I'm not feeling very sure about where I'm going with my life at this point. I mean, yes, I'm sure I'll go to a grad school somewhere, and get some kind of degree related to books. I'm sure at some point we'll actually find enough money or a kind enough loan officer to get ourselves a house. I'm almost sure we might have kids some day, which does give me a little something to look forward to, if only because I'll be able to train them to annoy the living daylights out of the idiots around them and run circles around their classmates in school. But job prospects for budding librarians are hardly widespread, which dampens any enthusiasm I had for house-hunting and wedding plans, and I've decided quite firmly against going into any kind of work that involves "customer service" from the point of "you serve the customer and don't you dare look for any respect for this position" (ie. retail, food service, anything related to office work, phonathon caller, babysitter, teaching... wait a minute, are there ANY jobs people respect any more?) so my available job market has slimmed down to almost nothing. I really shouldn't be picky you say, since I'm only 22 with no "real" job skills and everyone had to enter on the first floor of the job market, etc... but shouldn't I be able to say "look, I don't want to be put down and belittled and paid less than I feel my time is worth"? I've had quite enough of that already, thank you, and I'm ready to be treated like I'm actually of value to whatever employer I find myself with. Or at least I'd like to find a place where I can accomplish something, however little that something might be, for myself. I like setting my own goals, or at least feeling like working toward someone else's goal is helping me somewhat... and being able to ask "would you like fries with that?" is not my idea of a lifetime achievement.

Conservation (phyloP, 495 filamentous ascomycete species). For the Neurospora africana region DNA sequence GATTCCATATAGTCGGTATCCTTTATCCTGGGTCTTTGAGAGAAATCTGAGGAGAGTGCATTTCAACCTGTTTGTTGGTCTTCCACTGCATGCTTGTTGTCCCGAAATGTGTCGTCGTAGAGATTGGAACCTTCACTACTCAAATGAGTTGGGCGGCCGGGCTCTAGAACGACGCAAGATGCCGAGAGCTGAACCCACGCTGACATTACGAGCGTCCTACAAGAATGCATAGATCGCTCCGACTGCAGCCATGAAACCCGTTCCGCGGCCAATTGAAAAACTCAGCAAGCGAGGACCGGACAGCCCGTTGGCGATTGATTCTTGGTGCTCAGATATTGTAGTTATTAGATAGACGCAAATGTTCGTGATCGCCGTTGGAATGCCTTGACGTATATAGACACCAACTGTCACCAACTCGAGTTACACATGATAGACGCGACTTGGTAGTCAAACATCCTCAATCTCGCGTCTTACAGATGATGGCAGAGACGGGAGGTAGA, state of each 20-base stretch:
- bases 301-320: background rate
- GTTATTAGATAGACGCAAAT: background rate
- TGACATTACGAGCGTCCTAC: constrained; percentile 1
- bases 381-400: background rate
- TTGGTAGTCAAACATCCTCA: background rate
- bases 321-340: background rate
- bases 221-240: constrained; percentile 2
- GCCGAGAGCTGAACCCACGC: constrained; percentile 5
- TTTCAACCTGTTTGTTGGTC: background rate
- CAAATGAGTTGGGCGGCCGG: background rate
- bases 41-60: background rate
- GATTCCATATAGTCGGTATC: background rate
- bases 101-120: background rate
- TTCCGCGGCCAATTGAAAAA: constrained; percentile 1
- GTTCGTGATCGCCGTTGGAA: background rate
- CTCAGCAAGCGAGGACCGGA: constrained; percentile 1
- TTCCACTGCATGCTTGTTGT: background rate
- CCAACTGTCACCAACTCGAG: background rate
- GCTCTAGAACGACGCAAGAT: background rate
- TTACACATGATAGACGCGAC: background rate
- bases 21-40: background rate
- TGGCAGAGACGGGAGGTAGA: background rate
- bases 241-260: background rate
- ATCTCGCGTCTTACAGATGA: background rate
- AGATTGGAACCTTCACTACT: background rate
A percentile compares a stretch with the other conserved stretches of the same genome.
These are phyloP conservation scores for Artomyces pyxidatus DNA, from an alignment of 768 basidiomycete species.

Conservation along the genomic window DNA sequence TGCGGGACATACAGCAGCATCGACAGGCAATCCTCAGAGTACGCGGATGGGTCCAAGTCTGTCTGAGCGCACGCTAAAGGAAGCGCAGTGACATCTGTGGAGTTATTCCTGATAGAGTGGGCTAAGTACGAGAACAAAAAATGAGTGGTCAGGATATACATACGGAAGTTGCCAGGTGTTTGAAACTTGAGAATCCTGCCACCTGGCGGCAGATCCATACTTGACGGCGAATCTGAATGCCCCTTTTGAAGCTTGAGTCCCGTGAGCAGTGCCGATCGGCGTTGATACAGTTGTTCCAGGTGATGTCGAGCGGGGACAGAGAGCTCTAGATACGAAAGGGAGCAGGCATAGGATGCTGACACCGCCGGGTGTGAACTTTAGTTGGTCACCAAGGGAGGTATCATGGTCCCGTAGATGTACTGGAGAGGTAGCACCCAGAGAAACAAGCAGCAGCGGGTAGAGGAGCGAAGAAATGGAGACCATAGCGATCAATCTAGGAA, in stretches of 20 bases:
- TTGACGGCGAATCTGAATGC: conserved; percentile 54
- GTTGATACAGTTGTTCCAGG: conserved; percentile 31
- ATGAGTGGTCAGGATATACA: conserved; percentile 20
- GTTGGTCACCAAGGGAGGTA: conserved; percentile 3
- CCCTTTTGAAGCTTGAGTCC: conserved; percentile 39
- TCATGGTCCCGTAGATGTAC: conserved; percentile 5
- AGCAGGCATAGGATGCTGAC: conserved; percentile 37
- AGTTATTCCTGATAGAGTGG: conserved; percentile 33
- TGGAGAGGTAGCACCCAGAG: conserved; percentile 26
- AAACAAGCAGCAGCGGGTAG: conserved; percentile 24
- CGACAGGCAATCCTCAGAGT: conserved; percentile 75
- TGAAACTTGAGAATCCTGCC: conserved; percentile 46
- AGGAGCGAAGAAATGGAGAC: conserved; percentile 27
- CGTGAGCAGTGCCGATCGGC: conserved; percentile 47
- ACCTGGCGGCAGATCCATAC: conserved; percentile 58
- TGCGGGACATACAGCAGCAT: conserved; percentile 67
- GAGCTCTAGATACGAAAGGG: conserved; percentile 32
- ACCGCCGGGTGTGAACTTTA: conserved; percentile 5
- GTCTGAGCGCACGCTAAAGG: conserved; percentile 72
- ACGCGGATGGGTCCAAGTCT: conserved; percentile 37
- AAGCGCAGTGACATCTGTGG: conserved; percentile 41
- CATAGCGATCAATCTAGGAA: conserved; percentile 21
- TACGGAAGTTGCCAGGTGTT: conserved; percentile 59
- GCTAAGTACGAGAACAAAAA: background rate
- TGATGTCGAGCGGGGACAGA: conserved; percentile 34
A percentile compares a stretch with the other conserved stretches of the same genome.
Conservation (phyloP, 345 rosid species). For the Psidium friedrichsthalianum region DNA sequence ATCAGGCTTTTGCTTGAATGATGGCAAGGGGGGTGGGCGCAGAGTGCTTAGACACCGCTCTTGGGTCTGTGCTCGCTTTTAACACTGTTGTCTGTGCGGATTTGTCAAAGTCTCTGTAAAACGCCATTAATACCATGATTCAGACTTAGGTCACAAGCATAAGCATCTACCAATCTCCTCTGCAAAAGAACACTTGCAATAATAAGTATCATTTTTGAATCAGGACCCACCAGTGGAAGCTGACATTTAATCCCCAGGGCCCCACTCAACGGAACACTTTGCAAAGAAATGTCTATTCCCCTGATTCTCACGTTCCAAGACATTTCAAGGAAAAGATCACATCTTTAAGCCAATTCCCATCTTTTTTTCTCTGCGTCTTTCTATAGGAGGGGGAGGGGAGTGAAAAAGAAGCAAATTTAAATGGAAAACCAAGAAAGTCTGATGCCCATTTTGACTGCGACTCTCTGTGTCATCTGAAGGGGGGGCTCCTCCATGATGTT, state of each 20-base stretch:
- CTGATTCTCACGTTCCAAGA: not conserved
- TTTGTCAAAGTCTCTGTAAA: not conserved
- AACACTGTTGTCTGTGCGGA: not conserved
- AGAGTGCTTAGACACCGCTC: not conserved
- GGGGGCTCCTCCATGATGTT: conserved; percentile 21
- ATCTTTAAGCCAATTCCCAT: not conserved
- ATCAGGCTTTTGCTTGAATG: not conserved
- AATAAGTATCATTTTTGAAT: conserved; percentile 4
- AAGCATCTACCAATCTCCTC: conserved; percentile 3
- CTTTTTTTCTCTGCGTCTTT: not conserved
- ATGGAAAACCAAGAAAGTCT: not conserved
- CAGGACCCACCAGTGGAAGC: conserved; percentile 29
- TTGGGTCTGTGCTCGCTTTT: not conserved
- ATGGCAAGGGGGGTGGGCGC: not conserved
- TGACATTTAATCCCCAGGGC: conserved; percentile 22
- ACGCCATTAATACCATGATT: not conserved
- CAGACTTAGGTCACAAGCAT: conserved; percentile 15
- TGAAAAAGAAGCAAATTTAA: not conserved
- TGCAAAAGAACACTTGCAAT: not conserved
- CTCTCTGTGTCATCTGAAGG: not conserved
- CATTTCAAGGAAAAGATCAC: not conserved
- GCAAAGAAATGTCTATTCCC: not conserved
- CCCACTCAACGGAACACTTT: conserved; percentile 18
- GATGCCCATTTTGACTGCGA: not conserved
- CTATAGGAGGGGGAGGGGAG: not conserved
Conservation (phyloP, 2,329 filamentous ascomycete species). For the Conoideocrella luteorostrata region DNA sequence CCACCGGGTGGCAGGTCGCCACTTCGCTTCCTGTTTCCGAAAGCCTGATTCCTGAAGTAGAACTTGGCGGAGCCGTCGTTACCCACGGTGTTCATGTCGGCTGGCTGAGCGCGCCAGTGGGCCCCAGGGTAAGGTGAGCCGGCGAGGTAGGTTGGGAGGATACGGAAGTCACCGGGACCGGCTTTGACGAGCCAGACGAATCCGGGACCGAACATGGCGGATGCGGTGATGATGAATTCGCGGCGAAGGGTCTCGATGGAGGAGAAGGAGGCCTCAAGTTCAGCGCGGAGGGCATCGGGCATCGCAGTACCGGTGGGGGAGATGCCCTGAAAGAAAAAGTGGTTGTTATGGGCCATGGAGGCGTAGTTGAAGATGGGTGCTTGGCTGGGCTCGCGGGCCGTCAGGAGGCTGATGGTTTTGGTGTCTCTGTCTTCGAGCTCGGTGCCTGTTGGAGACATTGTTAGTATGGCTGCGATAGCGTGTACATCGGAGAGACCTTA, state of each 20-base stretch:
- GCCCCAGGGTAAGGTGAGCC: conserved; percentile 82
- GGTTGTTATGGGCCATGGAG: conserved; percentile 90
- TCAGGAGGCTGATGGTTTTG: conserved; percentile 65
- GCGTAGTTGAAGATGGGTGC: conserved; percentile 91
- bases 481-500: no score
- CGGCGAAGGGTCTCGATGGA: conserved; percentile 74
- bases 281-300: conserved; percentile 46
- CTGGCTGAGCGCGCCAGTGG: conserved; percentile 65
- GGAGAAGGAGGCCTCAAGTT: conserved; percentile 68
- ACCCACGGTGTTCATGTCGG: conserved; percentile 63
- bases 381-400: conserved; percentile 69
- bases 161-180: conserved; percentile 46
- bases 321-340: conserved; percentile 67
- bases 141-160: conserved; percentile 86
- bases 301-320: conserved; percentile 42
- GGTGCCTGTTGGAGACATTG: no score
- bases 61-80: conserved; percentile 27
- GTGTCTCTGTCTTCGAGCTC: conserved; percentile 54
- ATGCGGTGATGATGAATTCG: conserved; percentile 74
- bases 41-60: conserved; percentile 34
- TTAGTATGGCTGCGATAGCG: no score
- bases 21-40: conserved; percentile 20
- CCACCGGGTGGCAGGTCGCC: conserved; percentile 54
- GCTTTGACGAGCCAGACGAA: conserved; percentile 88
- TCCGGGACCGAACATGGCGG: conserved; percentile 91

I have a tentative part-time position lined up for this summer as a gardener for the Honors College residence hall and the current HC President's home, which sounds a lot better than sitting in an over-air-conditioned office building and will probably pay just as well. I can deal with plants and I know my work will be appreciated. The flowers aren't going anywhere, just like me. They just sit and sun themselves all day... which reminds me of a poem that I'm feeling rather partial to right now:
I wish I was a little rock,
A-sittin' on the hill,
A-doin' nothin' all day long
Except just sittin' still.
I wouldn't eat, I wouldn't sleep,
I wouldn't even wash.
I'd sit and sit a thousand years
And rest myself, by gosh.
(Thanks, Dad, for reciting that one to me as a kid). I'm not sure who wrote it, but I'd like to go nowhere and do nothin' all day long for a while. Some days, sorting the socks just isn't worth it.